Rainess Children Center is in Usa River, a town about 30 minutes outside of Arusha.  It was different from some of the other orphanages as the majority of the children lived there instead of going home to live with extended family.  There were about 40 children there every day.

I saw bugs that were bigger than I had ever seen.

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And I fell in love with children that will forever be a part of my life.

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The older girls also had to help with the laundry, which was washed in the nearby river.  Missing part of the school day to do so.

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Every morning at about 7:30 a couple other volunteers and I would leave the volunteer house and walk down the path to the dalla dalla stop.  We’d get on a dalla and travel about an hour to Usa.

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The kids were taught in English and we’d either help their teacher with the lesson or lead the lesson ourselves.  I learned that teaching practices are very different from what I’m used to here.  The children were split into Baby I and Baby II classes.  Baby II had most of the older children.  But a couple of the younger kids could be in it if they were smart.  It was basically a competition if they had a couple kids that would be moved to the older class.  They were tested on several things to see if they could do what the other kids were doing.  It was sometimes hard to watch how some of the kids struggled to really understand what they were taught.  Only a few of the older children understood English enough to follow the entire lesson.  It was our goal as volunteers to try to help them with their lessons in the best way we could.  We didn’t speak Swahili and they didn’t speak English.  We had to find other ways to communicate what they needed to know.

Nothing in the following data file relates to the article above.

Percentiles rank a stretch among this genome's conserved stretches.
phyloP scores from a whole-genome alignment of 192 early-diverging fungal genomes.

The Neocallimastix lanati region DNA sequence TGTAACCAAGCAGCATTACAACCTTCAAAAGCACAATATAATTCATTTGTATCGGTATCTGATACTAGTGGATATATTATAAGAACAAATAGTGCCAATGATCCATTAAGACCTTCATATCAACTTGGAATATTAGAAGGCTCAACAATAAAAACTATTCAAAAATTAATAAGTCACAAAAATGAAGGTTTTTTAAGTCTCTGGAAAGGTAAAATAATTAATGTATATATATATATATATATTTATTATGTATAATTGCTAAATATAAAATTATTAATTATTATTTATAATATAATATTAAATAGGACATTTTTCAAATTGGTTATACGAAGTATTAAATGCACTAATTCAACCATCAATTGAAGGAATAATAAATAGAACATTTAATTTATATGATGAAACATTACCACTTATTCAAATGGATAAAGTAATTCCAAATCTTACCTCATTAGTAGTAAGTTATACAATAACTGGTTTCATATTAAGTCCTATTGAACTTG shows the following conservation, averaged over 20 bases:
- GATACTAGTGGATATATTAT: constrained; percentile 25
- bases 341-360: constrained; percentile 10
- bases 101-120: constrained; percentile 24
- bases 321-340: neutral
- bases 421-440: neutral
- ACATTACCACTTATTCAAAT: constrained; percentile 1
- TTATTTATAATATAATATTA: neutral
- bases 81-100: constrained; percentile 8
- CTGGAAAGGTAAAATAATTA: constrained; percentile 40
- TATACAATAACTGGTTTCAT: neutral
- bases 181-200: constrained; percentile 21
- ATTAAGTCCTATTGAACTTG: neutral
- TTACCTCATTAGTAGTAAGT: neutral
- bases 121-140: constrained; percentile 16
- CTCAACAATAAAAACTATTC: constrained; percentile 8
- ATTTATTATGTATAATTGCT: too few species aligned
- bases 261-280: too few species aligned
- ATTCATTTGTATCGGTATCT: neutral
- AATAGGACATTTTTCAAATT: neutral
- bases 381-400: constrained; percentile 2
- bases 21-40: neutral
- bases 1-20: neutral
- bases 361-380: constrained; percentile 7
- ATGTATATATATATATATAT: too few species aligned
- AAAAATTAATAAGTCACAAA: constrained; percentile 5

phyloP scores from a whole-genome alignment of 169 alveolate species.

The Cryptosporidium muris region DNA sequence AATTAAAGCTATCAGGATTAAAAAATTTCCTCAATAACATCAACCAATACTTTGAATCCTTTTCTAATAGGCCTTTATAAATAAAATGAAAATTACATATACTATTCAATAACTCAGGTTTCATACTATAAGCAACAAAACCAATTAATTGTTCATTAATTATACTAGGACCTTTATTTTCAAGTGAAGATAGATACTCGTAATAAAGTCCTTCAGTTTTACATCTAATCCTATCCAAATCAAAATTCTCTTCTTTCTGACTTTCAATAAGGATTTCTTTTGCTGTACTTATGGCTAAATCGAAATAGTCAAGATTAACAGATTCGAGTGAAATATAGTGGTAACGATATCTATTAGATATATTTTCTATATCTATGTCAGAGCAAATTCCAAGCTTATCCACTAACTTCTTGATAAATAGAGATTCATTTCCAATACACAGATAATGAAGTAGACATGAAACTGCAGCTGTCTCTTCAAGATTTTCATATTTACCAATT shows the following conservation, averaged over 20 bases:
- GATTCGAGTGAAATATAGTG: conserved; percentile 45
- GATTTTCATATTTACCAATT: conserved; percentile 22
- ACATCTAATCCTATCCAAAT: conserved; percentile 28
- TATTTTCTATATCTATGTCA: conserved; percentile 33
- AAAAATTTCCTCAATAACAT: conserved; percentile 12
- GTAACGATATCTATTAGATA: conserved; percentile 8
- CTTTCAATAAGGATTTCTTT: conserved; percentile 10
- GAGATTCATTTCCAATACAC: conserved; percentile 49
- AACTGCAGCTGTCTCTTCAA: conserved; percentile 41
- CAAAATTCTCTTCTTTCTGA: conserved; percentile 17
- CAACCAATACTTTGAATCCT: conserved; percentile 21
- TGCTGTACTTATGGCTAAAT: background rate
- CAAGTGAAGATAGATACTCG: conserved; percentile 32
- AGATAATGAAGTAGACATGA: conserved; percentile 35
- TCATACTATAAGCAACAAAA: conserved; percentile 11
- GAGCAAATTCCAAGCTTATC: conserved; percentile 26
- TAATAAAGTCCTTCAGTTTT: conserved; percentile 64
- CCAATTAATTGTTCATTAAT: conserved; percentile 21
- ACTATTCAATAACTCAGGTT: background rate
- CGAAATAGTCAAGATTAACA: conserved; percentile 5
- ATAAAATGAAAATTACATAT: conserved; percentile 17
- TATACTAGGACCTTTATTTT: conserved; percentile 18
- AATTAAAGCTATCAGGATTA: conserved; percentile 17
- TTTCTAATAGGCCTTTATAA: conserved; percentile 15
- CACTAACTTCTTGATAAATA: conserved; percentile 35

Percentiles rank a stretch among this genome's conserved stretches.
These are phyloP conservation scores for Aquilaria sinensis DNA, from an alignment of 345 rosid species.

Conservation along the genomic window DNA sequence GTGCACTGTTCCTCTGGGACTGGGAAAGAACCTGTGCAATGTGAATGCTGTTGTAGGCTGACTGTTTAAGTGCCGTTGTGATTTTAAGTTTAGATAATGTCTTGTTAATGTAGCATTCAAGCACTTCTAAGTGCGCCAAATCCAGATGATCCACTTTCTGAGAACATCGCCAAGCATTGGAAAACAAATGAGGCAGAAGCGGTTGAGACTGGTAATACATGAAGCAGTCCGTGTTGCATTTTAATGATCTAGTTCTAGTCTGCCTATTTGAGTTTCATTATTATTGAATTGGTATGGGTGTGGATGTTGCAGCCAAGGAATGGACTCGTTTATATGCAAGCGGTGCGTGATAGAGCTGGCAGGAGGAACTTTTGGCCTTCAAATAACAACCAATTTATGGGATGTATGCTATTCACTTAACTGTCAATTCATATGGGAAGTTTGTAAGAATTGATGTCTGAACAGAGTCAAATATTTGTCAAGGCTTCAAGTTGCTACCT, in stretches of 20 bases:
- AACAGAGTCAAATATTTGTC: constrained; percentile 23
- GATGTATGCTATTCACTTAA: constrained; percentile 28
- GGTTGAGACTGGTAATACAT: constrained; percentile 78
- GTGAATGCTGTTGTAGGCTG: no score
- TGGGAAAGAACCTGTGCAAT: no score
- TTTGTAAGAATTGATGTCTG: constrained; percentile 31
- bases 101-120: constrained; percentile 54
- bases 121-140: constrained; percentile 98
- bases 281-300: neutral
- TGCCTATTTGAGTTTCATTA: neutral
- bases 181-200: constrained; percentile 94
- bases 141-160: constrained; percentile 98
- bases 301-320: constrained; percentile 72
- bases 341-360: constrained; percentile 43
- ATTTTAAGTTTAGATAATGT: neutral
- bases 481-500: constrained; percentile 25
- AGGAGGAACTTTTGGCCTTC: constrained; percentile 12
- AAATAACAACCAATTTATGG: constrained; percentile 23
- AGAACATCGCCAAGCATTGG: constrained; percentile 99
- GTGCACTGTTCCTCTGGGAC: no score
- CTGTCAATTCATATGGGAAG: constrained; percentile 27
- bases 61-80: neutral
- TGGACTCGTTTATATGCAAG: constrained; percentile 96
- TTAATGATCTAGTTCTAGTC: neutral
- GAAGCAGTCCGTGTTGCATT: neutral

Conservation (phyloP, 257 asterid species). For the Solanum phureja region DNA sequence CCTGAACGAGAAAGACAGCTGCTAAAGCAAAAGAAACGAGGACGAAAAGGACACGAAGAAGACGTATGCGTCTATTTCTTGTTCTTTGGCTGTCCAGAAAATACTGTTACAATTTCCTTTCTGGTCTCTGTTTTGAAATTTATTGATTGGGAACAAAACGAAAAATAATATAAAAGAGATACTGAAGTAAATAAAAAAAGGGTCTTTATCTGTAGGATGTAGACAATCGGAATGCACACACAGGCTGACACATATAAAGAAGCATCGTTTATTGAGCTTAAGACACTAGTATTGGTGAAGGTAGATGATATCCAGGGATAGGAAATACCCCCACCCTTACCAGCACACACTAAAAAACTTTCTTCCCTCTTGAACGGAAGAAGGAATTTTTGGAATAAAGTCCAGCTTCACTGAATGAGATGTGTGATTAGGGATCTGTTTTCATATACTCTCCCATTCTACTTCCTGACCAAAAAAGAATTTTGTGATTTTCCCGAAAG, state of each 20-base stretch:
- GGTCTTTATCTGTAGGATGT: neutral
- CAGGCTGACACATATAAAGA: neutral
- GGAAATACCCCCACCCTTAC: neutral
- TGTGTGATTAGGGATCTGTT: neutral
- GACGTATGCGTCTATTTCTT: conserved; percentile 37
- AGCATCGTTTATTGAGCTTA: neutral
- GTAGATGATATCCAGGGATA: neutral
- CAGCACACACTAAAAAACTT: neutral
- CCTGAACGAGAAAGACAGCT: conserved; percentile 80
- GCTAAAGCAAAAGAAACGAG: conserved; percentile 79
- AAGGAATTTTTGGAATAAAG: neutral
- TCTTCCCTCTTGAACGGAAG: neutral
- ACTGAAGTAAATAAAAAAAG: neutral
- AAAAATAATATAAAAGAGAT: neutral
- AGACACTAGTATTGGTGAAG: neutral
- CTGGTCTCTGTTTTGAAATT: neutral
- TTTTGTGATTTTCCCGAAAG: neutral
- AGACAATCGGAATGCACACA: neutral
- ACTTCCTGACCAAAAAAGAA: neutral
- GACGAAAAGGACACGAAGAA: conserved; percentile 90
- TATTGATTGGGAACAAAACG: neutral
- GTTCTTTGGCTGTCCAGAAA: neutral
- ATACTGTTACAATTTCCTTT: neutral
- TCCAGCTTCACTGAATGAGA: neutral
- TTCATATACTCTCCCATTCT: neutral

Baby I

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 Baby II

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I learned so much from those 40 kids at Rainess.  I learned what you really need to have a happy life.  They didn’t have running water or a variety of food.  They didn’t all have mattresses on their beds.  But they were always smiling, always happy.  And they taught me much more about life than I think I taught them about English.

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Tanzania will always have a special place in my heart. And if I can I will go there many more times.  The Tanzanian people are welcoming and open.  I met some of the most amazing volunteers from the UK, Europe, the US, Australia and New Zealand.  This was an experience I would repeat over and over again.

We hiked to the waterfall in Arusha. I rode a boda for the first time (motorcycle cabs)

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I ate some of the most amazing food there.  The “House Mamas” at our volunteer house were so friendly and were amazing cooks!

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The volunteers I went on safari with. An amazing group of women from all over the world!

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Some of the sights we saw on Safari. Tanzania is truly an amazing country!

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For more information on volunteering in Tanzania with IVHQ: